As lockdowns ease, a new surveillance reality awaits

Expect a surge in development of surveillance and crowd monitoring technologies post-pandemic.
Written by Greg Nichols, Contributing Writer

For those who fear the pandemic will give rise to an extra layer of surveillance and accelerate the erosion of security, there's some bad news. We're already seeing pretty strong evidence on the development side of a wave of technologies designed to enhance tracking and crowd management at gathering spaces of all kinds.

Crises in general have a way of bolstering development of security technologies designed to keep an eye on crowds. In 2018, following continuing waves of gun violence and mass shootings, for example, a company called Athena debuted a gun detection system that could be implemented anywhere crowds gather.

Now, with COVID-19 jogging the very foundations of what we consider normal, a French start-up called Outsight, whose skin-detecting camera we've covered in the autonomous driving space, has announced what it calls the first autonomous laser capable of managing the movement of crowds. The technology makes it possible to identify and track individuals based on risk characteristics, such as not wearing a mask, abnormal temperature, or non-compliance with physical distancing. Even in dense crowds or large spaces Outsight's laser is able to track an individual autonomously.

Privacy advocates watching the embedded video might well fall off their chair, but the reality is that in the shadow of this pandemic there will doubtless be new surveillance and monitoring standards, and that they're gong to much more stringent than we're used to. It may provide some succor that Outsight's technology does not use video capture. And ensuring social distancing guidelines are respected is certainly in the common interest. 

Still, it's hard to see anything but the specter of a surveillance state in a technology designed to collect biostats like temperature and to track individuals deemed high risk. The technology is designed for use in public spaces like airports, where surveillance is already high, but there's nothing that suggests it won't migrate to spaces like stadiums and parks.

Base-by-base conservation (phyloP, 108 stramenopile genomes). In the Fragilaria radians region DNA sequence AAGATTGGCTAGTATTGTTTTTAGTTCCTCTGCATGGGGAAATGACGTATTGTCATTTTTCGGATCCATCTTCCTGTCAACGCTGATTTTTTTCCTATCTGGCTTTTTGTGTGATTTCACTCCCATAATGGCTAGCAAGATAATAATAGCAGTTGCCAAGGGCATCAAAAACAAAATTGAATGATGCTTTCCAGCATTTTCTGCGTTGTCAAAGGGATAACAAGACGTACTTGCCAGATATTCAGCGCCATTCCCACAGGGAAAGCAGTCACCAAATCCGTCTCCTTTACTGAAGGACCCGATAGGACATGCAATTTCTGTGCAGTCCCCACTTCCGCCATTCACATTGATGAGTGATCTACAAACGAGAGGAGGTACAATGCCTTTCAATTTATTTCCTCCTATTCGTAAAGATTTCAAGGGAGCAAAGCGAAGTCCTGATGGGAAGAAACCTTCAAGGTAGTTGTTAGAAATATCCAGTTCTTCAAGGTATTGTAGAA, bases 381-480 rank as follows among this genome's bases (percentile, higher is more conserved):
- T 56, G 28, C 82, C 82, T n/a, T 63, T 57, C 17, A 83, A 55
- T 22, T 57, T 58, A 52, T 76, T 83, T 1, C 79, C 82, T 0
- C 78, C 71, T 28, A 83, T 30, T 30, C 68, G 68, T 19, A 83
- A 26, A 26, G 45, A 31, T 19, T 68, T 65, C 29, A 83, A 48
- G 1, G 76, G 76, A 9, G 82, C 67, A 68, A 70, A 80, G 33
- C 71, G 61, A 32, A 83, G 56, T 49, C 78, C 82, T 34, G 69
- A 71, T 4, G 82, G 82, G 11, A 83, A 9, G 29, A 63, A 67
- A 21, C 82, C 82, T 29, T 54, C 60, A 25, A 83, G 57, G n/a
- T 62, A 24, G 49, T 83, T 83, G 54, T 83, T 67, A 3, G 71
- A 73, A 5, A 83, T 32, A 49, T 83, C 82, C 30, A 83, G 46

See also: Going back to the office? New spying tools are waiting to greet you | Security experts warn: Don't let contact-tracing app lead to surveillance  | Roundup: COVID-19 pandemic delivers extraordinary array of cybersecurity challenges

"The pandemic requires the implementation of realistic solutions to ensure the safety of individuals in public spaces," says Cédric Hutchings, CEO and co-founder of Outsight. "With its efficiency and respect for private data, Outsight's 3D monitoring is an extraordinary autonomous device that will help make the world safer."

It's a sentiment that's likely to be shared by security organizations and municipalities around the globe, and it's a good time to be developing tech designed to keep an eye on folks.

The tech behind the innovation, however you feel about it, is pretty impressive. An autonomous smart device houses Outsight's new infrared laser. Outsight's technology garnered it multiple awards at CES 2020, where it demonstrated that its use of artificial intelligence processing can be more agile than machine learning while also protecting private data. Unlike machine learning solutions, the artificial intelligence used by the Outsight 3D Semantic camera housing this laser does not require data to learn, meaning it uses less energy and only the bandwidth strictly necessary. 

"Operators of public spaces now have to manage complex security issues while respecting data privacy. Outsight laser technology, embedded in a single autonomous and smart device, improves management of crowd safety without obstructing its fluidity and is essential for the operators of public spaces" says Raul Bravo, President and co-founder of Outsight.

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